I talk about privilege a lot. White privilege, male privilege, class privilege, able-bodied privilege–you name it, I talk about it.
But aside from the definition I listed in my Feminism 101 glossary, what is privilege, and what is it not?
Most of the time, privilege is something you’re born with. You either have it or you don’t.
The benefits of privilege tend to be invisible, which is why it can be so difficult to acknowledge it or even realize you have it. Peggy McIntosh wrote a famous essay in 1988 called “White Privilege: Unpacking the Invisible Knapsack.” This essay was my first introduction to the concept, and I highly recommend you read the entire thing at the link. In it, McIntosh explains how her experiences with male privilege led to her understanding of white privilege. [Emphasis mine].
Thinking through unacknowledged male privilege as a phenomenon, I realized that since hierarchies in our society are interlocking, there was most likely a phenomenon of white privilege which was similarly denied and protected. As a white person, I realized I had been taught about racism as something which puts others at a disadvantage, but had been taught not to see one of its corollary aspects, white privilege, which puts me at an advantage.
Having white privilege doesn’t mean that I actively, intentionally discriminate against people of color. It doesn’t mean that my accomplishments were handed to me on a silver platter. Having white privilege doesn’t mean that I should feel guilty for or ashamed of my skin color. It doesn’t mean that I’m a bad person.
But having white privilege means that I benefit from a system that implicitly favors me, whether I want it to or not.
John Scalzi explained it another way, through the metaphor of a video game. If life were a video game, the lowest difficulty setting is playing as “Straight White Male.”
This means that the default behaviors for almost all the non-player characters in the game are easier on you than they would be otherwise. The default barriers for completions of quests are lower. Your leveling-up thresholds come more quickly. You automatically gain entry to some parts of the map that others have to work for. The game is easier to play, automatically, and when you need help, by default it’s easier to get.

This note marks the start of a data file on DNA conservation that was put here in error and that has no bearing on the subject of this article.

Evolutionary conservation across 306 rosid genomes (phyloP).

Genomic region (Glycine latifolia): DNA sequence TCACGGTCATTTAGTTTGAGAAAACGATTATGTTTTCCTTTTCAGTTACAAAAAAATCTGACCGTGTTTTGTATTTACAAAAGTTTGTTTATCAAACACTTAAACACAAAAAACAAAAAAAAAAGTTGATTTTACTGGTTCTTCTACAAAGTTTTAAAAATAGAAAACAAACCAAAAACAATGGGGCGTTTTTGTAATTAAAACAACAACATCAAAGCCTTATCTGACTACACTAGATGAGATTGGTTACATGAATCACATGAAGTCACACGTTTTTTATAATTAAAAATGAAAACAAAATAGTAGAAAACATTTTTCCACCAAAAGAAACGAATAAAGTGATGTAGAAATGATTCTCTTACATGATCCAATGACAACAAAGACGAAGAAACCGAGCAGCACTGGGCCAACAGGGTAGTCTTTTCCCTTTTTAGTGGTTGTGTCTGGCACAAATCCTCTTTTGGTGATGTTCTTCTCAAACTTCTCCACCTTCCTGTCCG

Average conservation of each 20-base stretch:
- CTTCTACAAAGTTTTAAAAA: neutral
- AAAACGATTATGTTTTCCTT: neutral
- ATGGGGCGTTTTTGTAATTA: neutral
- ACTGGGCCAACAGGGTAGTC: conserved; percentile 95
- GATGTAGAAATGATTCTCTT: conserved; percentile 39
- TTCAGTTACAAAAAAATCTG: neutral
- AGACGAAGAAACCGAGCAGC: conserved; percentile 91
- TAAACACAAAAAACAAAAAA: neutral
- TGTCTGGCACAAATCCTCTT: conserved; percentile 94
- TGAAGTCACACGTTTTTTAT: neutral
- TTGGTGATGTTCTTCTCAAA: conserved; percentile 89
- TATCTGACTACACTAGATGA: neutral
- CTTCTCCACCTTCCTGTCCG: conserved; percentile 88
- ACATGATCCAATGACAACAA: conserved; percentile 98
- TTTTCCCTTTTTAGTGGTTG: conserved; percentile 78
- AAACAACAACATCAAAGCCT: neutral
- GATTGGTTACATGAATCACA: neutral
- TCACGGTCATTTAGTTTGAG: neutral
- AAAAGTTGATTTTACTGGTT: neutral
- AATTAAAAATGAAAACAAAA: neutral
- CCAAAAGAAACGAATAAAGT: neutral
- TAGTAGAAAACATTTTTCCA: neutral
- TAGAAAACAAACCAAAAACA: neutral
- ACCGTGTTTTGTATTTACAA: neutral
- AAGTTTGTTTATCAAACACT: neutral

This doesn’t mean that you don’t face challenges, or that other people without your privilege can’t become more successful than you. Playing the game of life as “Straight White Male” means that when all else is equal, life is easier for you.
Scalzi followed up that viral article with some of the common responses he received. I love his final paragraph, short and to the point.
You wrote the article and pointed out the straight white men live life on the lowest difficulty setting. Okay, fine. What do I/we do next?
Well, that’s up to you, isn’t it? What I’m doing is pointing out a thing. What you do with that thing is your decision.
That said, here’s what I do: recognize it, and work to make it so the more difficult settings in life becomes closer to the one I get to run through life on — by making those less difficult, mind you, not making mine more so.
Let’s look at my life as an example. Just a reminder, this is an introduction to privilege, so this is a very simplistic overview of how privilege (or lack thereof) has benefited me or hindered me.
My privilege: I am white, middle-class, educated, in a heterosexual marriage.
My lack of privilege: I am a woman with Crohn’s Disease.
One of my greatest accomplishments is that I worked in France for two years after graduation. I spent months looking for my first job, and it took interviews with three French families to finally be hired as an au pair.
So how did privilege affect my jobs in France?